Human and psychological themes

Human aspiration and the search for knowledge

The advent of humanism

Doctor Faustus was written and first performed at a time when the boundaries of knowledge were expanding at an extremely rapid rate. In natural science and technology, in biology and botany, in navigation and exploration, new ideas and discoveries abounded. It was also a time when some philosophers were putting forward ideas about a world that was centred not on God, but on humanity and its capacity for learning and invention. The new humanism was to a large extent viewed with suspicion by Christians of all persuasions, since it seemed to give humans the right to trespass on areas of knowledge and understanding that ought to be the sole preserve of God. (See also Context > Religious / philosophical context)

Exploring the bounds of knowledge

In many respects, Faustus is representative of this thirst for knowledge. His long monologues in Scene 1 (See Synopses and commentary > Scene 1) dramatise his command of - and impatience with - established branches of knowledge and his desire to move beyond them. On the one hand, this desire is admirable, representing the highest kind of human potential. However, the play also represents it as extremely dangerous, leading, in Faustus' case, to necromancy and the pact with Mephastophilis. Furthermore, when Faustus begins to question Mephastophilis about the secrets of the universe, he is disappointed because he is told very little that he does not already know. By the end of the play, he seems to have lost his hunger for knowledge.

So if the play is about human aspiration and potential, it is also about human limitations, both in terms of what knowledge is allowed to mortals and in terms of their weaknesses as individuals. Faustus' grand statements in the early scenes of the play descend to his playing practical jokes, performing conjuring tricks and indulging his sensual appetites.

Pride, vanity and lack of self-knowledge

If Faustus' monologue in Scene 1 demonstrates his knowledge and intelligence, it also begins to reveals the weaknesses in his character. His pride, arrogance, vanity and lack of self-knowledge will ultimately bring about his downfall. Pride and defiance of God was the sin that brought about the fall of Satan, but Faustus ignores Mephastophilis' references to these events and wilfully pursues his own wishes. The play contains images of falling, in particular of those who overreach themselves (See Imagery and symbolism > Flight and falling), but only gradually does Faustus realise that he has passed the point at which he could have prevented his own fall. Faustus' pride leads him to disregard the likely limitations on human power and knowledge and his transgression is appropriately punished at the end of the play.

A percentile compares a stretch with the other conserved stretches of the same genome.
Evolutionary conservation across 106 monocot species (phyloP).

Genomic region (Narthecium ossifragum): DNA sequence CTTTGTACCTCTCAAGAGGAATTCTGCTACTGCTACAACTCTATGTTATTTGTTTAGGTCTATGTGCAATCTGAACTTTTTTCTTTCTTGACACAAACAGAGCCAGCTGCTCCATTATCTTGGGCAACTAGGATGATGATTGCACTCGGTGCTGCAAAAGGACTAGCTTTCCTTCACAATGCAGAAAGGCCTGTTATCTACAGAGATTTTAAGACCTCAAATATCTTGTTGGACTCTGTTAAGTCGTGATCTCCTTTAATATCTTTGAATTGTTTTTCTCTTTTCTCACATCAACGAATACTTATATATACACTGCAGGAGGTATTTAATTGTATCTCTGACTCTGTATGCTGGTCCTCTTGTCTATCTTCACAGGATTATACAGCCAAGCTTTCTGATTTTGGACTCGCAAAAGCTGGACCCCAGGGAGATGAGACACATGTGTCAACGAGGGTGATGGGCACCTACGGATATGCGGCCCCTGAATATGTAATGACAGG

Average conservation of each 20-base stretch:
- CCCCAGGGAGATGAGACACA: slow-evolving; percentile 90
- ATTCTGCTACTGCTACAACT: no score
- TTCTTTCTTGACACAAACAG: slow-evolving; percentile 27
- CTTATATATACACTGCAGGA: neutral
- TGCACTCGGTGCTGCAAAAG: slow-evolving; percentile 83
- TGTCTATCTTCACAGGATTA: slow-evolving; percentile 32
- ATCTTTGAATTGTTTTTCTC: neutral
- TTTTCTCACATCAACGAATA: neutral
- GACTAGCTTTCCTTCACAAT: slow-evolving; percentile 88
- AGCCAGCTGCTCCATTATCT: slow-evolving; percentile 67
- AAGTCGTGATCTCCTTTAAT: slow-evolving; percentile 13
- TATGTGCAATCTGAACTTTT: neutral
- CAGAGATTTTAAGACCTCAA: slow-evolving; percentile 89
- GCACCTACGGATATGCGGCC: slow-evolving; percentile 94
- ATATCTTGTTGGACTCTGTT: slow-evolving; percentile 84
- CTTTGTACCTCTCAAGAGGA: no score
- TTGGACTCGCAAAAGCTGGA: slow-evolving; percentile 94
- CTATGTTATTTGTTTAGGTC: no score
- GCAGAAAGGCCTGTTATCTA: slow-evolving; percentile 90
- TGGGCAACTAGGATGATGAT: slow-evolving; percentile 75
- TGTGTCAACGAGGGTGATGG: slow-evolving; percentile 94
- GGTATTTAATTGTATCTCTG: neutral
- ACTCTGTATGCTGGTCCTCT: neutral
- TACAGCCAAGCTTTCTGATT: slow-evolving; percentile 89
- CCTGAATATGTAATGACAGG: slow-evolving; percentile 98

The capacity for repentance and suffering

At several points in the play, Faustus is shown to be penitent about his pride and folly, but until the very end he allows himself to be persuaded by Mephastophilis that repentance is futile. This is a very important dimension of Doctor Faustus, where a personality trait supports the larger theme of the struggle between good and evil for possession of Faustus' soul.

Faustus' final speech dramatises his awareness of this struggle and the victory of evil, although his capacity to feel pain and fear about his punishment remains very strong. The play also suggests, through the person of Mephastophilis, that the capacity for regret and suffering due to the loss of God's grace persists, in spite of a being's commitment to serving Lucifer. (See Characterisation > Mephastophilis) To his final hour, Faustus retains his human qualities and, therefore, it is still possible for the audience or readers to have some empathy for his suffering.

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